You spot a hazard, and click. It's hardly difficult technology....
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    (Original post by James A)
    I would make emergency braking mandatory.

    My instructor and parents said it should be in every test because you will at some point in your driving life make an emergency stop that could be vital (might save a person getting run over).

    They should make us do two manoeuvres. One manoeuvre out of the possible four doesn't seem rigorous.
    In Northern Ireland every test has an emergency stop.
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    (Original post by WildeAboutOscar)
    In Northern Ireland every test has an emergency stop.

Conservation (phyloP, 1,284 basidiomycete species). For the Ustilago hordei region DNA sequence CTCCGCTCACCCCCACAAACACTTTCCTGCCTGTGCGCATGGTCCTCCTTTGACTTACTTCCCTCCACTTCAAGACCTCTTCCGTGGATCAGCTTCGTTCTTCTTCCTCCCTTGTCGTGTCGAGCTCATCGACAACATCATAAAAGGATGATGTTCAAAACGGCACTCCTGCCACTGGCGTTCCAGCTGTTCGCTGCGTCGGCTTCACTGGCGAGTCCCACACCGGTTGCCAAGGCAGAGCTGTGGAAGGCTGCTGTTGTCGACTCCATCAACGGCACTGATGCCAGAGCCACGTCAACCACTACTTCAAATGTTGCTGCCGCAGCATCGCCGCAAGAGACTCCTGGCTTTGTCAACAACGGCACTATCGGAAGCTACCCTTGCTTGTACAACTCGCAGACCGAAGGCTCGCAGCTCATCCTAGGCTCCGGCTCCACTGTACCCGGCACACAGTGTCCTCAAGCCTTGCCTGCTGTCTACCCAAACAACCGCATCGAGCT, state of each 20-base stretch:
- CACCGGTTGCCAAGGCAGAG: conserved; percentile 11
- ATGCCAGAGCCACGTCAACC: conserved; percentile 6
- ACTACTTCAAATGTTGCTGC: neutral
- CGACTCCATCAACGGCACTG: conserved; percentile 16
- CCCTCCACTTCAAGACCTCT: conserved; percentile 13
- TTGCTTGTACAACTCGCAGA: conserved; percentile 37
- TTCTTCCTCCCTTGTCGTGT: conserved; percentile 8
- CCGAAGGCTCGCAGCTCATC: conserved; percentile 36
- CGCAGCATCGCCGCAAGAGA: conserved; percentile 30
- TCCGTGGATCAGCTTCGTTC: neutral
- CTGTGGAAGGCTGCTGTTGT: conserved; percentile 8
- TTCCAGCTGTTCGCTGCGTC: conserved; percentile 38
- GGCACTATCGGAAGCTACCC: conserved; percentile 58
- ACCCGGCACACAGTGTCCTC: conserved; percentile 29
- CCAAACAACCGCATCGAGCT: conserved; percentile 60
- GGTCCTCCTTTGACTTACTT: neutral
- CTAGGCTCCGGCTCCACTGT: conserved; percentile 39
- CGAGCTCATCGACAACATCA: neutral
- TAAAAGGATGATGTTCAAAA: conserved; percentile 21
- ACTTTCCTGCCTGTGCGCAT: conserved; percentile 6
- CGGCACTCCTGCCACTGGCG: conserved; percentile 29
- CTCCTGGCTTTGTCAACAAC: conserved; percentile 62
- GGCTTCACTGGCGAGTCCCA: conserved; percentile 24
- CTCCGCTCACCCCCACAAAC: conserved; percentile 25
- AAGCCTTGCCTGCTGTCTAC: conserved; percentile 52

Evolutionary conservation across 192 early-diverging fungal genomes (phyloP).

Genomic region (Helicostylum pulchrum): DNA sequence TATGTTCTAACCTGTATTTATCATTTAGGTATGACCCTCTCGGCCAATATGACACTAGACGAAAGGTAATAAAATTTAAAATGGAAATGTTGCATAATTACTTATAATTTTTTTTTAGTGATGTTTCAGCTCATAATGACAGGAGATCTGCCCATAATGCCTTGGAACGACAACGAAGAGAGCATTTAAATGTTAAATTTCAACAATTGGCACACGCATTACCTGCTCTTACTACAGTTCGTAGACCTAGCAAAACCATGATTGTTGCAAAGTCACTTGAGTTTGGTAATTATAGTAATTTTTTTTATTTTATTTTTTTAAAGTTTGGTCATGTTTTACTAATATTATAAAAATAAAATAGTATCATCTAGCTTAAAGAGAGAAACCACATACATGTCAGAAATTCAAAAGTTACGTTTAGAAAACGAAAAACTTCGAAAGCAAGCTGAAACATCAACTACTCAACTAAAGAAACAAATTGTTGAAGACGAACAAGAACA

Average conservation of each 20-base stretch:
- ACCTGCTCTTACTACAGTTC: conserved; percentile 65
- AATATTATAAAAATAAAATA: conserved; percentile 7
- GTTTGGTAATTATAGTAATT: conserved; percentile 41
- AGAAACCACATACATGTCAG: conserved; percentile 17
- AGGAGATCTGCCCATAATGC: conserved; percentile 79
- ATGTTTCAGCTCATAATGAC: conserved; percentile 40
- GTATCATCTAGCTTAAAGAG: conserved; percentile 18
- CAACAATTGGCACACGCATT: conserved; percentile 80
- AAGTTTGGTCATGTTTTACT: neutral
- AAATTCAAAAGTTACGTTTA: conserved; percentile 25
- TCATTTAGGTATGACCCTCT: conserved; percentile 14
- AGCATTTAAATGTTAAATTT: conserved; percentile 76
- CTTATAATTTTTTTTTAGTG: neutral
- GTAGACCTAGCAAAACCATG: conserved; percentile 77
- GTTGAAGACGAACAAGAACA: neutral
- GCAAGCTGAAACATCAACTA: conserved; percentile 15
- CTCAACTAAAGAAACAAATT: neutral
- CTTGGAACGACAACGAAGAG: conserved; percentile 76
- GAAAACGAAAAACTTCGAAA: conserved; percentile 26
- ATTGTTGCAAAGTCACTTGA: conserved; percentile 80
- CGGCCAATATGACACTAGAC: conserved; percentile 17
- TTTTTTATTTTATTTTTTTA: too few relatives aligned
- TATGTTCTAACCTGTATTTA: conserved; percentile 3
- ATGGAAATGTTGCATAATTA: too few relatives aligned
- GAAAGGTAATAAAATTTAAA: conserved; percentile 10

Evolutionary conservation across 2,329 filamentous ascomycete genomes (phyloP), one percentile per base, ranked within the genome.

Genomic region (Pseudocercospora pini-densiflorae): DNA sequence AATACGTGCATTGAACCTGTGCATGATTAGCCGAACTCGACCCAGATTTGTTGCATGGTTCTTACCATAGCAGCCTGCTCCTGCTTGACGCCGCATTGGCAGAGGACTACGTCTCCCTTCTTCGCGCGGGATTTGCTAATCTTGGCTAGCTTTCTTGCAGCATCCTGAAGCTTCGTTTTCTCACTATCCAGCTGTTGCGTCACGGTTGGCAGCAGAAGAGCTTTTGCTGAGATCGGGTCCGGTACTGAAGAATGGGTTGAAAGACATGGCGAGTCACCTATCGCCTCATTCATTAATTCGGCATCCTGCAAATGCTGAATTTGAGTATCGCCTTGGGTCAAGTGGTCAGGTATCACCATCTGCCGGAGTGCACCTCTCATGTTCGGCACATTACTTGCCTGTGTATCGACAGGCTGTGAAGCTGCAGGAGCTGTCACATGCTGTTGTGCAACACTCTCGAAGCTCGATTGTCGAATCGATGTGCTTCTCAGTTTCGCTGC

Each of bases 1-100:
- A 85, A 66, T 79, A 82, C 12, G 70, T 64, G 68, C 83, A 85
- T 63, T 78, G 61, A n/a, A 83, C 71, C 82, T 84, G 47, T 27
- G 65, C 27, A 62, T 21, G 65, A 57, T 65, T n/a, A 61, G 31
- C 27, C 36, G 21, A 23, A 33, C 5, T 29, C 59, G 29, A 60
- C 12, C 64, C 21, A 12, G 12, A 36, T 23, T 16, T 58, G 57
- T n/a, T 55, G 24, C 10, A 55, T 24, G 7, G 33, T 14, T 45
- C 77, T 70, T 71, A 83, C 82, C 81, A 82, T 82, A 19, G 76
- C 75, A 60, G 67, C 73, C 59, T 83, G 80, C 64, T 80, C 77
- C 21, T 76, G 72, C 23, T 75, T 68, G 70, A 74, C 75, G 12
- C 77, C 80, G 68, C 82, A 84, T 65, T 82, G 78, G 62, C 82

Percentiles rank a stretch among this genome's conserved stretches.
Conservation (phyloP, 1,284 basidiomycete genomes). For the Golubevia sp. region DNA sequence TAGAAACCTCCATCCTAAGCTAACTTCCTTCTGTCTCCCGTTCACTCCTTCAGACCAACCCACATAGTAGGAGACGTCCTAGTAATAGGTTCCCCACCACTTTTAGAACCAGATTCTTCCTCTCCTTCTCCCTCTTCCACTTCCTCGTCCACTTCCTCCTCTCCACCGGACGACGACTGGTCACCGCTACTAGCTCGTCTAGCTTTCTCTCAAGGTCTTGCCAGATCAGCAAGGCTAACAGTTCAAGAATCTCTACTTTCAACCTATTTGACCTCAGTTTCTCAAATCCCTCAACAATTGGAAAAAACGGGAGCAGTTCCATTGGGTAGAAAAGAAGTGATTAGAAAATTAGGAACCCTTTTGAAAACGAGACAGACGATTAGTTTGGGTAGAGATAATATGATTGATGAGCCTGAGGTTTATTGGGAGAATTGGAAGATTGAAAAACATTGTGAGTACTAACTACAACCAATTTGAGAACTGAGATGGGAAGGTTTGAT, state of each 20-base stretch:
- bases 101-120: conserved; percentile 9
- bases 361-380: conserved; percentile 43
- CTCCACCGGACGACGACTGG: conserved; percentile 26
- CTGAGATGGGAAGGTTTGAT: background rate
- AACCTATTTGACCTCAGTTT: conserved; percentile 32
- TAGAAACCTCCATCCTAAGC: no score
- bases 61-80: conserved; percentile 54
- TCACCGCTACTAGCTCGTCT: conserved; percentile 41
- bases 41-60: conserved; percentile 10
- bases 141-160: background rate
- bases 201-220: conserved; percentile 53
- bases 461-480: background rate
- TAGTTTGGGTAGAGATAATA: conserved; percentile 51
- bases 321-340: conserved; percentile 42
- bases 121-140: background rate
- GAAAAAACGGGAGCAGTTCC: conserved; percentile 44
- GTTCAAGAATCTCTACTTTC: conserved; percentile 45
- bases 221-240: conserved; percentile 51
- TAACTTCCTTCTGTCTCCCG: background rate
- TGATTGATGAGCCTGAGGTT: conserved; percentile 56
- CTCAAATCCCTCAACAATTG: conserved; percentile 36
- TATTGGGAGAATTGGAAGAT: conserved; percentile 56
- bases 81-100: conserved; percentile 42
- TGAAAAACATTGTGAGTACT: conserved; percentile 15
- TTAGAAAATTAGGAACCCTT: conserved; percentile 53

Well not everyone lives in Northern Ireland :rolleyes:

    Even though they have a similar system to ours, there are subtle differences.
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    (Original post by James A)
    Well not everyone lives in Northern Ireland :rolleyes:

    Even though they have a similar system to ours, there are subtle differences.
    Love the roll of the eyes . I was just saying because I live in Northern Ireland so I was concurring that it would be a positive step. However what NI lacks is common sense - for the first year after passing I have a max speed of 45mph hence despite passing my test in November I have yet to brave the motorway because I'd be too slow!
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    hands free on a motorway... that's a challenge
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    (Original post by thefunktopus69)